Revelations of Ciano's Diary
by Michael de la Bedoyere
HARDLY less interesting than
the contents of this fascinating Diary* is the way in which ii has been received by so many English and American reviewers. Shocked to find that Mussolini's son-in-law was an ordinary human
being. possessing considerable powers of statesmanship, an admirer of the democracies and a witty, if somewhat cynical and disillusioned, person. they have been hard put to L to maintain the fiction that here was another corrupt. untouchable, Fascist.
Some, noting Ills deep affection for his fa ther and mother, remind their readers that Chicago gangsters also had a seniimental love foe
their family., This gangster view is, of course, reinforced by anti-German quotations from the Diary to prove the existence of a typical intergangster feud. Others, picking out the faults of the ageing Duce (taken from the son-in-law's criticisms) condescend to allow Ciano the merit of having been slightly less disgusting than his fellow-gangsters. In fact all the reviews I have seen approach the book in the manner of superior beings slumming among the dirt and decay of some lesser breed whose vices they must judge as a warning to the gentle world of 1947.
To the unprejudiced mind the truth is wholly different. Ciano, in Ibis Diary, reveals himself as an intelligent Italian. bound by a normal patriotism, his environment and his reasonable personal ambition, to a regime with many faults and not a little to its credit, carrying out the duties of his office conscientiously and humanely, yet shrewd enough to realise that all was far from well and that his country was being driven by its leader along an increasingly dangerous and desperate path against which he exerted himself, not in terms of democratic moralising, but of such practical action as seemed feasible in his circumstances. In other words, he behaved in very much the same way as any other decent man or decent politician with the sense to understand the stupidity, the vanity and the careerism of the majority of those with whom be was surrounded.
The Albanian Aggression
Faults he had in plenty, but one is surprised, in view of the general quality of his mind, that he seemed to have no scruples about the Alb
anian expedition. He could condemn the Germans for precisely the same kind of aggression and admire the democracies for the way in which their word could be relied upon. In his favour, it must be said that he in no sense shared the German brutality, but whether in regard to the Albanians or to others he insisted on decent treatment and could even manifest an understanding of the pathetic in the nonsense of puppet regimes. Admitting the evil of such aggression, it still remains true that the highly civilised, still Catholic (for all his faults) Italian Ciano belonged to a different world from the majority of the Nazi leaders, and most of all Ribbentrop whose vulgar and vain barbarism none realised better than his Italian opposite number.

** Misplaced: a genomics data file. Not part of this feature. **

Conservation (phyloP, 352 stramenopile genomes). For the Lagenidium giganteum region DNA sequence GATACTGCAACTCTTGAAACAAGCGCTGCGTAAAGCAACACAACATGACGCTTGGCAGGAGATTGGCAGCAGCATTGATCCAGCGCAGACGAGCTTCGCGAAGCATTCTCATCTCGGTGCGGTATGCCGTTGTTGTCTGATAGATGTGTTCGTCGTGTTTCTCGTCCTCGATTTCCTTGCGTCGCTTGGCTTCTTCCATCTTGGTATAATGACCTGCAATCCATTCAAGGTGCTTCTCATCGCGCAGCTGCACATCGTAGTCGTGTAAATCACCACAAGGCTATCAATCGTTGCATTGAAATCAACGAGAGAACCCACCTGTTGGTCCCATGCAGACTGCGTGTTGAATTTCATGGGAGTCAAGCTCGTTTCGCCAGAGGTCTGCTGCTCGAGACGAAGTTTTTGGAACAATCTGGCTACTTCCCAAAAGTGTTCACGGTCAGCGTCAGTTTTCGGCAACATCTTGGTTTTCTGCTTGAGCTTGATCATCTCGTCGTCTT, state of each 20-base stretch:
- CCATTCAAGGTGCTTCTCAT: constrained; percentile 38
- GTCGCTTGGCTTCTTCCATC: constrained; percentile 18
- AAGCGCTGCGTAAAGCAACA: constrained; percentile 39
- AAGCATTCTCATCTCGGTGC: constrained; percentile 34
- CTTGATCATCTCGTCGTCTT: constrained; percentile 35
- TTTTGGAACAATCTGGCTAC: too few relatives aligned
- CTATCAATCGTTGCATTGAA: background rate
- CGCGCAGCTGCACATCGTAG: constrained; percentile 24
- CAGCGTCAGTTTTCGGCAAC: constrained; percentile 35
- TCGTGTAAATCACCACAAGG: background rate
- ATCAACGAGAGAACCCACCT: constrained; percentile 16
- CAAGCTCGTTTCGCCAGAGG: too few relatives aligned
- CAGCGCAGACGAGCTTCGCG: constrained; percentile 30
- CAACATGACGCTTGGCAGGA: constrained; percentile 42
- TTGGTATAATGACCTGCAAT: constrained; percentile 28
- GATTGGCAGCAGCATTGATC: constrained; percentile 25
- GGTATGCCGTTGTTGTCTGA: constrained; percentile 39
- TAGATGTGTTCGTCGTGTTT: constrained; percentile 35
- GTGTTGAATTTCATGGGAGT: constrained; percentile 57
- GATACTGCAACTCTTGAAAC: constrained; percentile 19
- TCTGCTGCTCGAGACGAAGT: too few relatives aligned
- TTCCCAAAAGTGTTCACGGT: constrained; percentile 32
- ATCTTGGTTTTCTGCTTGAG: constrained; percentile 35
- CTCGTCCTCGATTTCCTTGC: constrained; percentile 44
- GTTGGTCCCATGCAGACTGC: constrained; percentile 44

When we emerge from the plane of moral judgment and consider Ciano's record as a statesman and man of the world. we can have little but admiration for his understanding.
On September 15, 1939, he wrote that Hitler, being incapable of moderation, "Britain will go ahead, will carry on the war implacably to thc end, until her own defeat or that of Germany. I anticipate a hitter, hard, very long conflict, which will end in victory for Great 'Britain." Not a bad prophecy for 1939 from the heart of an Axis capital ! One could quote numberless equally shrewd judgments which, in fact, reflected Allied propaganda rather than Fascist.
Mussolini's Socialism In his relations with his fatherin-law. Ciano devoted all his talents to undermining the Duce's childish desire to gratify his vanity by gaining glory for Italy in war—a vanity largely induced by jealousy of the junior Hitler. But it is most interesting to observe (and this point has not been noted by the reviewers) that as Mussolini grew older and wilder. AG he reverted to the SocialUM of his youth. He became increasingly anti-monarchist, anticlerical, anti-class, anti-tradition, and dreamt again of leading a tough. hard-working, self-sacrificing proletariate emancipated from the weaknesses and corruptions of the past. Ciano, as a civilised man, battled against this over-simplicity of the progressive, socialist vision, defending monarchy, church. the peoples natural leaders, existing institutions, all of which were being endangered by this reversion to political and military infantilism. A typical reaction was the entry about the Pope's Christmas Allocution in 1941: "The Pope has delivered a Christmas address, and naturally it did not please Mussolini, because he found that out of the five points it contains, at least four are directed against the dictatorship of the Germans." The same entry concludes: " Isabella Colonna told me last evening that she had recently spoken with Cardinal Maglione, who told her that at the Vatican the Russians are preferred to the Nazis."
Italian Humour Let me end with quotations which illustrates the typical Italian ability to laugh at themselves: " I have protested to the Nuncio about the publication in the Osservature Romano of some photgraphs showing that our prisoners in Egypt are having a great time—football, concerts, gaiety. Mussolini is concerned about it. 'It is a known fact,' he says. ' that they are inclined to let themselves be taken prisoners. If they see that their comrades are having such a good time over there, who can hold them back.' " And on another occasion Ciano noting that all the Italian admirals and ships were at sea wrote: " God help them ! "
* Ciano's Diary 1938-1943. (Heinemann, 21s.).